For me playing that role, I came to terms with it … because, you know, [Hannah] was just as important as everybody else. It wasn't like the maid in 'Tom and Jerry," or whatever it was when you just see the feet, and it wasn't the stereotypical [character]. Hannah had status and class and all those things. Poise.
Torres: Totally. That's good to hear. I'm glad you were able to come to terms with that. I'm Mexican, so I kinda' get it. Was it difficult being one of the few people of color on the show?
Miller: Let me tell you, there have been certain projects where I've been the only person of color on the show. And I'm talking about the cast and including the crew — in fact, crew's [are] very white and male most of the time, wherever you go.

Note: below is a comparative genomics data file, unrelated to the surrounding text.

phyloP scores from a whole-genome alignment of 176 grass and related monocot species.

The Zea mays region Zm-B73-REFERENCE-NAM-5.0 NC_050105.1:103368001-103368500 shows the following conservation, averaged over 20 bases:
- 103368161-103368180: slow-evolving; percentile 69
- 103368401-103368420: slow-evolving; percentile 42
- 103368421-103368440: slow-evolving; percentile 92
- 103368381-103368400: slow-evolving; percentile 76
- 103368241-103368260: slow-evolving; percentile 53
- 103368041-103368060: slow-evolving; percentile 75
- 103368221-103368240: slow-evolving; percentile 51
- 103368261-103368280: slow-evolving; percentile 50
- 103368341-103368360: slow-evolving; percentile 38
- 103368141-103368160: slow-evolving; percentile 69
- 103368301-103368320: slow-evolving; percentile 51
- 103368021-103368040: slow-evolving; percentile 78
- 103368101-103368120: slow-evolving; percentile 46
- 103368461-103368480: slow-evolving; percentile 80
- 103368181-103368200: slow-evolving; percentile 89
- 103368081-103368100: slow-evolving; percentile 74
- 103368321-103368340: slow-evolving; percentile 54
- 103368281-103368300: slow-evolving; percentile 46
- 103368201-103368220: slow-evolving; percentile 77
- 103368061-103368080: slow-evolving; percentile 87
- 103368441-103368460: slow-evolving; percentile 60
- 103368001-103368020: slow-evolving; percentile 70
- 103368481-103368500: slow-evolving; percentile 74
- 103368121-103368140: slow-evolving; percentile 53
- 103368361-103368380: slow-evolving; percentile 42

So on 'Bly Manor,' you have Tahirah [Sharif], you have Rahul, you have myself, and then in terms of who takes up more screen time, you have Dani and Jamie and Peter [Oliver Jackson-Cohen].
And so there was an equilibrium there for me essentially. And also, you have a queer story going on, so yeah. I felt fine about that. Actually, it didn't feel like I was in the minority.
Torres: I was reading one of your past interviews and you were talking about shaving your head. You were saying that you shaved it in your 20s and you never looked back, and you felt like you had a wider range of roles because you had this really unique look. Do you still feel the same way? Are you worried about being typecast in any way?
Miller: My team are far too good for me to be typecast, they just are. I think they're the baddest a– women of women and a couple of men too. They're all hungry and passionate, and the majority are made up of these pacts of strong feminist women. And I freaking love them. That's never going to happen.